Sec. 5. For the purpose of defraying extraordinary expenditures, the state may contract public debts, but such debts shall never in the aggregate exceed two hundred and fifty thousand dollars; every such debt shall be authorized by law, for some single object to be distinctly specified therein; and no such law shall take effect until it shall have been passed by the vote of two-thirds of the members of each branch of the legislature, to be recorded by yeas and nays on the journals of each house respectively; and every such law shall levy a tax annually sufficient to pay the annual interest of such debt, and also a tax sufficient to pay the principal of such debt within ten years from the final passage of such law, and shall specially appropriate the proceeds of such taxes to the payment of such principal and interest; and such appropriation and taxes shall not be repealed, postponed, or diminished until the principal and interest of such debt shall have been wholly paid. The state shall never contract any debts for works of internal improvement or be a party in carrying on such works, except in cases where grants of land or other property shall have been made to the state, especially dedicated by the grant to specific purposes, and in such cases the state shall devote thereto the avails of such grants, and may pledge or appropriate the revenues derived from such works in aid of their completion.
Sec. 6. All debts authorized by the preceding section shall be contracted by loan on state bonds of amounts not less than five hundred dollars each, on interest, payable within ten years after the final passage of the law authorizing such debt; and such bonds shall not be sold by the state under par. A correct registry of all such bonds shall be kept by the treasurer, in numerical order, so as always to exhibit the number and amount unpaid and to whom severally made payable.
Sec. 7. The state shall never contract any public debt, unless in time of war, to repel invasion or suppress insurrection, except in the cases and in the manner provided in the fifth and sixth sections of this article.
Sec. 8. The money arising from any loan made or debt or liability contracted, shall be applied to the object specified in the act authorizing such debt or liability, or to the repayment of such debt or liability, and to no other purpose whatever.
Sec. 9. No money shall ever be paid out of the treasury of this state, except in pursuance of an appropriation by law.
Sec. 10. The credit of the state shall never be given or loaned in aid of any individual association or corporation, nor shall there be any further issue of bonds denominated Minnesota State Railroad Bonds under what purports to be an amendment to section ten of Article nine of the constitution adopted April fifteenth eighteen hundred and fifty eight, which is hereby expunged from the constitution, saving, excepting and reserving to the state nevertheless all rights, remedies and forfeitures accruing under said amendment. [Amended, April 15, 1858; November 6, 1860]
Sec. 11. There shall be published by the treasurer, in at least one newspaper printed at the seat of government, during the first week in January of each year, and in the next volume of the acts of the legislature, detailed statements of all moneys drawn from the treasury during the preceding year, for what purposes, and to whom paid, and by what law authorized, and also of all moneys received, and by what authority, and from whom.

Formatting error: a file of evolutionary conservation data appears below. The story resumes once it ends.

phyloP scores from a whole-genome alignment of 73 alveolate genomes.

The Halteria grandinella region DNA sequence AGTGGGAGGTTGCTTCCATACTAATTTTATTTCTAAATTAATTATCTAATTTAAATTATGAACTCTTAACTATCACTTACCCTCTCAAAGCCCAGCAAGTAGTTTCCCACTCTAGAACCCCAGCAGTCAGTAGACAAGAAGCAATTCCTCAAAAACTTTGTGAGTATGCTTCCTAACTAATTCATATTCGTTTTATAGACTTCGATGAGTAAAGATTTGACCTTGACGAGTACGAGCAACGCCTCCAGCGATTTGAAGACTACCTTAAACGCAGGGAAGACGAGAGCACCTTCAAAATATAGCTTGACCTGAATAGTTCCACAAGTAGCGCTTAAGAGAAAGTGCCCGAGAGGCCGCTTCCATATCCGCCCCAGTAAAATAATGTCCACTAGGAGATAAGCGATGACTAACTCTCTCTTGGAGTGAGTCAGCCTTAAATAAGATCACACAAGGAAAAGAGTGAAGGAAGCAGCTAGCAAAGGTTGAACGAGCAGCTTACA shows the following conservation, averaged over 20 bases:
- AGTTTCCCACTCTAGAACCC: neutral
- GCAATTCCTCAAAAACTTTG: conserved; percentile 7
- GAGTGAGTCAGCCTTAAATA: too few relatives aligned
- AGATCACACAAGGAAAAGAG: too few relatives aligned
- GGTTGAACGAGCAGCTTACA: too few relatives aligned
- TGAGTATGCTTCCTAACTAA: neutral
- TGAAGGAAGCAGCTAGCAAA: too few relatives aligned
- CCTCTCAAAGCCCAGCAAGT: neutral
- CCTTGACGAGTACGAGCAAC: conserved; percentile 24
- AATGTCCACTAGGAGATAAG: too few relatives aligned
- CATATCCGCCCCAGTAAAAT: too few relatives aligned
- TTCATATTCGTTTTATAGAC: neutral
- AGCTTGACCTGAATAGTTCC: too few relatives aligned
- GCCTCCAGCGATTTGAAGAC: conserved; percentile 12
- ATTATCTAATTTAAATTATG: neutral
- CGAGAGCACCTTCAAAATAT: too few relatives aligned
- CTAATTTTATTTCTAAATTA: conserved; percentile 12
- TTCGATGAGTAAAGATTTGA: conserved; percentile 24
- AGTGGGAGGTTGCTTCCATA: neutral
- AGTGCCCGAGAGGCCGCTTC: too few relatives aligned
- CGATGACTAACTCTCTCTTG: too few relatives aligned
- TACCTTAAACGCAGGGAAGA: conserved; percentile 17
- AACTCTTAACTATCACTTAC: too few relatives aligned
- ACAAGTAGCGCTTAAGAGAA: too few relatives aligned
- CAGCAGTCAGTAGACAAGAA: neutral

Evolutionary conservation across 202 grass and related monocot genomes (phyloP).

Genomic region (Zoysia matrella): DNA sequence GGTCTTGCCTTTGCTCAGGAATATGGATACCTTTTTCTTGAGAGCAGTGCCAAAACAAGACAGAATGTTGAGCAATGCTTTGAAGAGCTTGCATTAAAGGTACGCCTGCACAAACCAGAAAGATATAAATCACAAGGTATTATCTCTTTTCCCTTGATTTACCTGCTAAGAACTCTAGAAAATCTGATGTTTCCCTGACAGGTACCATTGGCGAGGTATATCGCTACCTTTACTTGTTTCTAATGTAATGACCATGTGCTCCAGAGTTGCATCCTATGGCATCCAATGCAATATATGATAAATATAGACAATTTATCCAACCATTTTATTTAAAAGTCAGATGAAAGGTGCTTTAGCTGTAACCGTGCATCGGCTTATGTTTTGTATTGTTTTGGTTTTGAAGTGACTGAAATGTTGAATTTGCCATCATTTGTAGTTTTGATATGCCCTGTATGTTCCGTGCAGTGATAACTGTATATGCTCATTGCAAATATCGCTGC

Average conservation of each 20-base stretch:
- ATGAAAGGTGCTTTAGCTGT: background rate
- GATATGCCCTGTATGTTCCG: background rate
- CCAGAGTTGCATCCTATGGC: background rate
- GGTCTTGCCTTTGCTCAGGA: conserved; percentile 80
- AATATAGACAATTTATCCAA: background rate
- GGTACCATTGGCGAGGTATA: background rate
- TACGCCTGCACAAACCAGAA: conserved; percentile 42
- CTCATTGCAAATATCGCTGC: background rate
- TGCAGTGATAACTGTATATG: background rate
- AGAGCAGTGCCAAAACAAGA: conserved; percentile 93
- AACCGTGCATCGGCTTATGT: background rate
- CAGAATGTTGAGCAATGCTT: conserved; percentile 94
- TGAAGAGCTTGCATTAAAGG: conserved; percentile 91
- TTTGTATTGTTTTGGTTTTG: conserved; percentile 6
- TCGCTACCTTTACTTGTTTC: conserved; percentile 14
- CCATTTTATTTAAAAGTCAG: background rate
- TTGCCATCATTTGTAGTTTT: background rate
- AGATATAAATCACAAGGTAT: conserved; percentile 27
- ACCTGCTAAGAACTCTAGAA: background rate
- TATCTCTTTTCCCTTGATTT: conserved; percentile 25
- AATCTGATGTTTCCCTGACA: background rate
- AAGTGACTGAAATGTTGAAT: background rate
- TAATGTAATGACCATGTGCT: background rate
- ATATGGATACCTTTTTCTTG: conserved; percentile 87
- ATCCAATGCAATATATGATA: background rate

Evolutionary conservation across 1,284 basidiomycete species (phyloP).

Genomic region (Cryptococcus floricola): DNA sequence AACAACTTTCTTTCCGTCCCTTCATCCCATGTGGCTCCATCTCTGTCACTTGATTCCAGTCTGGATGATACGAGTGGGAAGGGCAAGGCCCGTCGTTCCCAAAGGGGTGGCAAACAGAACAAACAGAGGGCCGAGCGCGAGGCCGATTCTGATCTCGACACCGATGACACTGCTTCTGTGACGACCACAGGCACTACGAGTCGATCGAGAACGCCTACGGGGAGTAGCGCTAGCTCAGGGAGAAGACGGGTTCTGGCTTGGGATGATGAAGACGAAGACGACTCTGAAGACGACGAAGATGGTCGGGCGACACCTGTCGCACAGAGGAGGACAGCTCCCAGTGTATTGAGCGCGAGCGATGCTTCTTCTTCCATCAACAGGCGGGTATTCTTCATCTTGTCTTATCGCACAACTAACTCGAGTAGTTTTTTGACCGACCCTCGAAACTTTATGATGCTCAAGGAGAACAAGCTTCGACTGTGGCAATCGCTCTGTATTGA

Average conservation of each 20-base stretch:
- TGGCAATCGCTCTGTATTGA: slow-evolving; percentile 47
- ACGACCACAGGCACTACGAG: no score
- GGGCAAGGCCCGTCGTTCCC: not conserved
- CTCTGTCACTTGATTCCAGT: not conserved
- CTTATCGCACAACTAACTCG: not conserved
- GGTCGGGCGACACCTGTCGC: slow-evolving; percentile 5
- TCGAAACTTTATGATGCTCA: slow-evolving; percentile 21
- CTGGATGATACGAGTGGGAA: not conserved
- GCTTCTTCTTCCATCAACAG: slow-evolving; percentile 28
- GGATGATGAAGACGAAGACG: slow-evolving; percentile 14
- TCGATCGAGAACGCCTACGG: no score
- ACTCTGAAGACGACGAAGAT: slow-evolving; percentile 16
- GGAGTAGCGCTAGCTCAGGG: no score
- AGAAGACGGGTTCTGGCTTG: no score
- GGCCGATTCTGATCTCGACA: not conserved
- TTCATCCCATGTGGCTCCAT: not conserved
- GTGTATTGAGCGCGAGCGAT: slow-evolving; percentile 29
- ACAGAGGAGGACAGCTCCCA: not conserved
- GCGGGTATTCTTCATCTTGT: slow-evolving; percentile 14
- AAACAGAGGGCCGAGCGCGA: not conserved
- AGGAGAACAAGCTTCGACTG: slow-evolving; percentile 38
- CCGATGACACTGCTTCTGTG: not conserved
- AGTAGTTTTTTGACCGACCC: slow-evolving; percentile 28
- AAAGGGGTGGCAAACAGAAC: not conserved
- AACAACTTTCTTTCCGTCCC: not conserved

Sec. 12. Suitable laws shall be passed by the legislature for the safe-keeping, transfer and disbursement of the state and school funds, and all officers and other persons charged with the same, or any part of the same, or the safe-keeping thereof shall be required to give ample security for all moneys and funds of any kind received by them to make forthwith and keep an accurate entry of each sum received, and of each payment and transfer: and if any of said officers or other persons shall convert to his own use in any manner or form, or shall loan with or without interest, or shall deposit in his own name or otherwise than in the name of the state of Minnesota, or shall deposit in banks or with any person or persons, or exchange for funds or property any portion of the funds of the state or of the school funds aforesaid, except in the manner prescribed by law, every such act shall be and constitute an embezzlement of so much of the aforesaid state and school funds, or either of the same as shall be thus taken, or loaned, or deposited, or exchanged, and shall be a felony: and any failure to pay over or produce, or account for, the state or school funds, or any part of the same intrusted to such officer or person as by law required on demand, shall be held and taken to be prima facie evidence of such embezzlement. [Amended, November 4, 1873]
Sec. 13. The legislature may, by a two-thirds vote, pass a general banking law, with the following restrictions and requirements, viz.:
First, The legislature shall have no power to pass any law sanctioning in any manner, directly or indirectly, the suspension of specie payments by any person, association or corporation issuing bank notes of any description.
Second, The legislature shall provide by law for the registry of all bills or notes issued or put in circulation as money, and shall require ample security in United States stock, or state stocks for the redemption of the same in specie, and in case of a depreciation of said stocks, or any part thereof, to the amount of ten per cent., or more, on the dollar, the bank or banks owning said stocks shall be required to make up said deficiency by additional stocks.